The pragmatic majority requires what Moore calls a “whole product.

The pragmatic majority requires what Moore calls a “whole product.”[1] The Decision Seminar offers a holistic system of making disciples which is specifically designed for adoption in small churches. Innovators and Early Adopters love improvising solutions to problems with an innovation; Middle Adopters require a dependable “whole product” which can be used without adjustment, learning, training, specialized knowledge, or adaptation by a person of limited ability.Disciple-making tools presented in the third seminar for adoption must be simple enough to meet this criteria of easy use; contextualization will focus upon adapting the application for practical use rather than adapting the concepts for abstract discussion. Each small local church, in essence, serves as a niche to receive the innovation as it crosses the chasm within that local church; growth in any small church will draw the interest of Innovators from other churches to the material, and the cycle will repeat.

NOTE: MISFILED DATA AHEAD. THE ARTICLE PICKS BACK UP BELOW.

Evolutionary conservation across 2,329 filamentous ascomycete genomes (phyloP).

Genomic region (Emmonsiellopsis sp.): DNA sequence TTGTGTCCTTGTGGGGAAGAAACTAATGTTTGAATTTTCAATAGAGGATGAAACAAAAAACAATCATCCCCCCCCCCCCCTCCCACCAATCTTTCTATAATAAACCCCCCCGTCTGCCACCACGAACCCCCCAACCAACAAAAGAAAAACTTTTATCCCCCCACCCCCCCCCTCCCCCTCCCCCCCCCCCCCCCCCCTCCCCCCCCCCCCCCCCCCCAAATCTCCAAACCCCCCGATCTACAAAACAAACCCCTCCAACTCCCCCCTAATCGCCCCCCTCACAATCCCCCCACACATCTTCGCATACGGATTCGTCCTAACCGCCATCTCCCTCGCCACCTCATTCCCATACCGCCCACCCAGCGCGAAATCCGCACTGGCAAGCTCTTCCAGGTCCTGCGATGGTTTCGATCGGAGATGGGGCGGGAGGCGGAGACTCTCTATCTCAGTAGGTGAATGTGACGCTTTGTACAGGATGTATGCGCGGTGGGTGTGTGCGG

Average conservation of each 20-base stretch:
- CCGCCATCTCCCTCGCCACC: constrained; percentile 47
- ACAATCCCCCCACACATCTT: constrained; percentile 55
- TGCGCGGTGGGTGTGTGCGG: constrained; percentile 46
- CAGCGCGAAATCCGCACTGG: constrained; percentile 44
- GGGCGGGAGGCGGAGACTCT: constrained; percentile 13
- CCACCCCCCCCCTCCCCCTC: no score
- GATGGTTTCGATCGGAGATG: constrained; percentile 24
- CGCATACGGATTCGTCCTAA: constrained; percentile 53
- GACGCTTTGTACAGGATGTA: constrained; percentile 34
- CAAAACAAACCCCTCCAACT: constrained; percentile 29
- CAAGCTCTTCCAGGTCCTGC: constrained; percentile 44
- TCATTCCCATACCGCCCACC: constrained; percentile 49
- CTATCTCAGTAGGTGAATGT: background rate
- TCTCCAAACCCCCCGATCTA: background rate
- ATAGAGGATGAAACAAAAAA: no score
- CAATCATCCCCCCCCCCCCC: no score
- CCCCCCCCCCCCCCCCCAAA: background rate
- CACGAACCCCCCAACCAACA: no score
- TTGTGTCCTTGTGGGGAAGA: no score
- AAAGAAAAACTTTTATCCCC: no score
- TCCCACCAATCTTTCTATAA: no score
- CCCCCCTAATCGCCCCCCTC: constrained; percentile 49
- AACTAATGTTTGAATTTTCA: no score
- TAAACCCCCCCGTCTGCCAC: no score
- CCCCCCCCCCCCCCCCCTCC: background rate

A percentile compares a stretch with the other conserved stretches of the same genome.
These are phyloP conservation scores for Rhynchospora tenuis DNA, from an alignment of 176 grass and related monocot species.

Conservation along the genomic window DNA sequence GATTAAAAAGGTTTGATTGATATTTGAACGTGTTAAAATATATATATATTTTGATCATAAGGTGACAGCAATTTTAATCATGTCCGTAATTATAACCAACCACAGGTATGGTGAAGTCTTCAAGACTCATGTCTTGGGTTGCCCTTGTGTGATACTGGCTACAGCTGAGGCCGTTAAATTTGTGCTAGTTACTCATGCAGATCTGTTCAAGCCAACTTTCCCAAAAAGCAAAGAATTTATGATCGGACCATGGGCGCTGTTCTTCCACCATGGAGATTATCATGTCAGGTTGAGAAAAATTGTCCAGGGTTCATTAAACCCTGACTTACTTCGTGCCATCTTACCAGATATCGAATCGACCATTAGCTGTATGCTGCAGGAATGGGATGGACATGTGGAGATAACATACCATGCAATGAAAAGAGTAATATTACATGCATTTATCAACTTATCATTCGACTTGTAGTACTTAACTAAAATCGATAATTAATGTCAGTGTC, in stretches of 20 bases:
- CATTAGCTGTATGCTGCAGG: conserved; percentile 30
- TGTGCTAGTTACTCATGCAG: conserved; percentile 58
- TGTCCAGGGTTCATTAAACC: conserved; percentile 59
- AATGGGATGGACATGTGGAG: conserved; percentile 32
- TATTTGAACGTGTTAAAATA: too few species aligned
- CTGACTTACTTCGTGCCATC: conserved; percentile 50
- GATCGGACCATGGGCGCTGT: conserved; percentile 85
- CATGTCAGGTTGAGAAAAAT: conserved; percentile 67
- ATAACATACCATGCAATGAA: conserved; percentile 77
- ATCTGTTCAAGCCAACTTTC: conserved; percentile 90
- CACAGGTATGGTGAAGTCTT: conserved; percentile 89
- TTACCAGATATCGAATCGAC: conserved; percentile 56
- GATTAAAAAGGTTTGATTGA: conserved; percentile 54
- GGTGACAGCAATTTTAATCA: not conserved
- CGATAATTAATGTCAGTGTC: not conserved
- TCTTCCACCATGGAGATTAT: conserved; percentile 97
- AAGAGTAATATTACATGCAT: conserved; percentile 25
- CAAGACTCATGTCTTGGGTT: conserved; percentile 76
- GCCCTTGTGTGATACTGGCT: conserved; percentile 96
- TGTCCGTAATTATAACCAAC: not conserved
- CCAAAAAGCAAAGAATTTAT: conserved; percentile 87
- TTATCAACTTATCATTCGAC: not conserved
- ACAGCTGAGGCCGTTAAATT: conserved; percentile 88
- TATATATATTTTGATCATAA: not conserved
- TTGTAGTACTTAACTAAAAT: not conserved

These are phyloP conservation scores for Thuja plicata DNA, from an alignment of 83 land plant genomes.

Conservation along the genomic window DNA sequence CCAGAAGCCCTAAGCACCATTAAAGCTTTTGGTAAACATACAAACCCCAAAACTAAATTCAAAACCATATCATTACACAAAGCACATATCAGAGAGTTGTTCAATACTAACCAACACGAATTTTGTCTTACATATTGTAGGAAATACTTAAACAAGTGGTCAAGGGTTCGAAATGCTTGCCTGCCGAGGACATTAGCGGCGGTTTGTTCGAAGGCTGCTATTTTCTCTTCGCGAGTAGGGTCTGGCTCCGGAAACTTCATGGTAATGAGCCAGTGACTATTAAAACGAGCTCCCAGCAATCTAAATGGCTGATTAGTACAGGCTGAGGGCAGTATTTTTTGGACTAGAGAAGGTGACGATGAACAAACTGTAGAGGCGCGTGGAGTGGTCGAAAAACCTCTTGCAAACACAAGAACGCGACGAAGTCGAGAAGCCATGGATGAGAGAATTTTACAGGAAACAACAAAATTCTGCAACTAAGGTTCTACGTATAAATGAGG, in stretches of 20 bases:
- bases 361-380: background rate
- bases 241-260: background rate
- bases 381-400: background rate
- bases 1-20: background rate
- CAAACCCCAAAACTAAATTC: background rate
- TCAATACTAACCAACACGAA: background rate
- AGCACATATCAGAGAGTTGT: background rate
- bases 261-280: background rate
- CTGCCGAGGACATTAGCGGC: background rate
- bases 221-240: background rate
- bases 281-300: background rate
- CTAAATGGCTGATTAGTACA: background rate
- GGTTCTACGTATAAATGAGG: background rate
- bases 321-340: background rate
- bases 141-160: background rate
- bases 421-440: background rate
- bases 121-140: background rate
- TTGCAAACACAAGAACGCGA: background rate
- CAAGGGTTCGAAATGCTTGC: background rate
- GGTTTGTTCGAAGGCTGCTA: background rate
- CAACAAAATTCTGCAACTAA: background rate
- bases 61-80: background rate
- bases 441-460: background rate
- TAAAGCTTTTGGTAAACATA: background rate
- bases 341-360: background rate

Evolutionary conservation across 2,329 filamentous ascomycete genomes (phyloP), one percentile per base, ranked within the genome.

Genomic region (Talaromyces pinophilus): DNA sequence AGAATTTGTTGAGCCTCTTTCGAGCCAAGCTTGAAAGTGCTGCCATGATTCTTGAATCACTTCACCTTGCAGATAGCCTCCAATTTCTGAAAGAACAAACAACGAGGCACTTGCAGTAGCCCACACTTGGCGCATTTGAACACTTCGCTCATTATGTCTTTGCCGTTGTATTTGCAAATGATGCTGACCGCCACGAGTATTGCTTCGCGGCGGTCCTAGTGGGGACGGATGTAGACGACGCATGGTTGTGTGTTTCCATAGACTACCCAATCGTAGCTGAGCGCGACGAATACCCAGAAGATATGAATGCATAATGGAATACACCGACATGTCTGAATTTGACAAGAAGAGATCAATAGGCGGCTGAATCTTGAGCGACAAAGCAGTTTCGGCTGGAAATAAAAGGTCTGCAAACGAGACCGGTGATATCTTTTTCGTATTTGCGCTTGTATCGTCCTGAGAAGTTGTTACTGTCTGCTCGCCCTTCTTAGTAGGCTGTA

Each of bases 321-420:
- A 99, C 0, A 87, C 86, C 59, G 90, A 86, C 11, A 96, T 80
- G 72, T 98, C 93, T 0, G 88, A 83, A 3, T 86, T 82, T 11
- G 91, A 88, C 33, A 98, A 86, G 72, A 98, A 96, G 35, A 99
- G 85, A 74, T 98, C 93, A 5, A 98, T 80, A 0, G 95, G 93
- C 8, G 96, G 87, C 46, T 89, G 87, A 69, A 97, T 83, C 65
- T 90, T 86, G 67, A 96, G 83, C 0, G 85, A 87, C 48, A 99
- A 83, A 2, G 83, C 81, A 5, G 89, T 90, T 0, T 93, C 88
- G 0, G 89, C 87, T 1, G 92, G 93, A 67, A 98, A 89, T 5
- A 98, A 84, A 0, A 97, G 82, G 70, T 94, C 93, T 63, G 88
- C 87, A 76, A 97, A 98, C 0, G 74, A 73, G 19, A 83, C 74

[1] The quote is a selection from David O. Kueker’s Fuller Seminary Doctor of Ministry project submitted in September, 2007, entitled Diagnosis, Dialogue, and Decision: A Threefold Process of Revitalization For the Illinois Great Rivers Conference.
It is shared here in recognition of its 12th Anniversary along with comments to update and provide perspective on the material. The original project was a Training Manual/Study Guide of three Seminars supported by three chapters of research and an Introduction. The material is available for download at In 2009 it was provided for purchase as a softcover book entitled Designing Discipleship Systems: Christian Disciple Making For Any Size Church, Any Theology through

[2][3] [4][5] [6][7] [8]

All Scripture quotations are from the Revised Standard Version of the Bible, copyright © 1946, 1952, and 1971 National Council of the Churches of Christ in the United States of America. Used by permission. All rights reserved. Please review the page How and Why We Use Quotes.

[1]Moore, Crossing the Chasm, 107-130. Paul Wiefels, Chasm Companion, 127-135, 218-225.

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